To Minister Marine and Fisheries.

8.26p.m. — Another man arrived on Island named Richard King. Was on ice since the explosion.


8.27 p.m. Wreckage of Viking drifting towards Cape John, Gull Island.


Foundation Franklin Searching

10.34 p.m.— off scene and in ice. Searching around until daylight.

Master, Foundation Franklin

Condition Rescued Men

7 p.m. King has fractured leg and both feet frozen. Kennedy and Sergeant suffered slight injuries; in fair condition.


Jacob Kean, Sagona

The Minister sent message yesterday morning asking for detailed information as to the number of men on the ice, what number were dead, what number went down with the ship for which no account could be given. And at 8.36 p.m. received the following telegram:—

Thirty one on the ice. Cannot account for what are dead. Terrible rush. As soon as I hear will advise.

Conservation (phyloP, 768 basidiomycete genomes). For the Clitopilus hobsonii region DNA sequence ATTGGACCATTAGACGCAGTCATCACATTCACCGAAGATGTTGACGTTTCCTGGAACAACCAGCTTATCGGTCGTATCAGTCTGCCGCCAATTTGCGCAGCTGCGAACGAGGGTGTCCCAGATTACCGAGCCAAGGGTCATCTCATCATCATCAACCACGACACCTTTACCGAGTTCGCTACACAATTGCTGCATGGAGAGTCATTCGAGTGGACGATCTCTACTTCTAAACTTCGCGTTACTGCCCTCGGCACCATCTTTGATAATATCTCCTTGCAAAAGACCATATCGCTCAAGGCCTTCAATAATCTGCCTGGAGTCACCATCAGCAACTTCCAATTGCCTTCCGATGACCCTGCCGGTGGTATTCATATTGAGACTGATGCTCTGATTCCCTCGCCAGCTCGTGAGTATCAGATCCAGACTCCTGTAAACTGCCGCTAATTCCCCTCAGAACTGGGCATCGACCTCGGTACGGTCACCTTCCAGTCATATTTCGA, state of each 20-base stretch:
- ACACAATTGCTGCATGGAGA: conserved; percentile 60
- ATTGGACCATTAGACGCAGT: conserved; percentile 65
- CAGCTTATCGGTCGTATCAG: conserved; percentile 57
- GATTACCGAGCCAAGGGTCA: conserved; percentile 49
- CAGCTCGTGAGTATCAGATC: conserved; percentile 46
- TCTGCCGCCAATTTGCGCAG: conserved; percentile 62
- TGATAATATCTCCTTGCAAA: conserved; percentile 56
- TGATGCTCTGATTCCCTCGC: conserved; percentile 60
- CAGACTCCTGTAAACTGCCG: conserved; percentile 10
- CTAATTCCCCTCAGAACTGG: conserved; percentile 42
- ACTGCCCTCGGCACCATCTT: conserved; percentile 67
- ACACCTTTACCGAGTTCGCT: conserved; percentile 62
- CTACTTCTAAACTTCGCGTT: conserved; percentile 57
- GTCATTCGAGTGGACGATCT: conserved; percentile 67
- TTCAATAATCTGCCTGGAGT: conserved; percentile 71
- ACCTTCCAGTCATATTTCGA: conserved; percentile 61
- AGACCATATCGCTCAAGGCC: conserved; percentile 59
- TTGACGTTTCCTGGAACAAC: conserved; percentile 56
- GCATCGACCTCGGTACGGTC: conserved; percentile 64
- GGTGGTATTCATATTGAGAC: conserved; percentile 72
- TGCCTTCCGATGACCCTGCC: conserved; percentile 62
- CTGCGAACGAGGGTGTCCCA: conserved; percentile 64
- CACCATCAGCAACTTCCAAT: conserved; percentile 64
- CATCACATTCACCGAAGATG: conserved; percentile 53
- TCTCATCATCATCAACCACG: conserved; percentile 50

Captain Foundation Franklin and S. S. Sagona, March 17— Latest reports state 118 men landed safely on Horse Island, many badly injured needing medical attention. About twenty-five are missing, presume dead. Advise your proceeding direct to Horse Island if possible. Steamers Ungava, Eagle, Neptune, Sagona, due on the scene late this afternoon.

Minister Marine Fisheries.


Postal, March 17—

to steamers Ungava, Beothic, Neptune, Eagle, Bowring and Job's wiring all their ships tonight to make through search for victims Viking disaster tomorrow. Presume you heard that Sagona rescued three men from Viking wreckage. Capt Kean of Viking states that five disabled men still on ice five miles east by south Horse Islands. Suggest you keep out search parties all night tonight with food and water as men must now be nearly exhausted. Presumed all steamers in touch with each other keep me fully advised.

H. B. C. LAKE.

Part 2


Large Congregation Attends—His Excellency The Governor is Present— Service Conducted by Rector.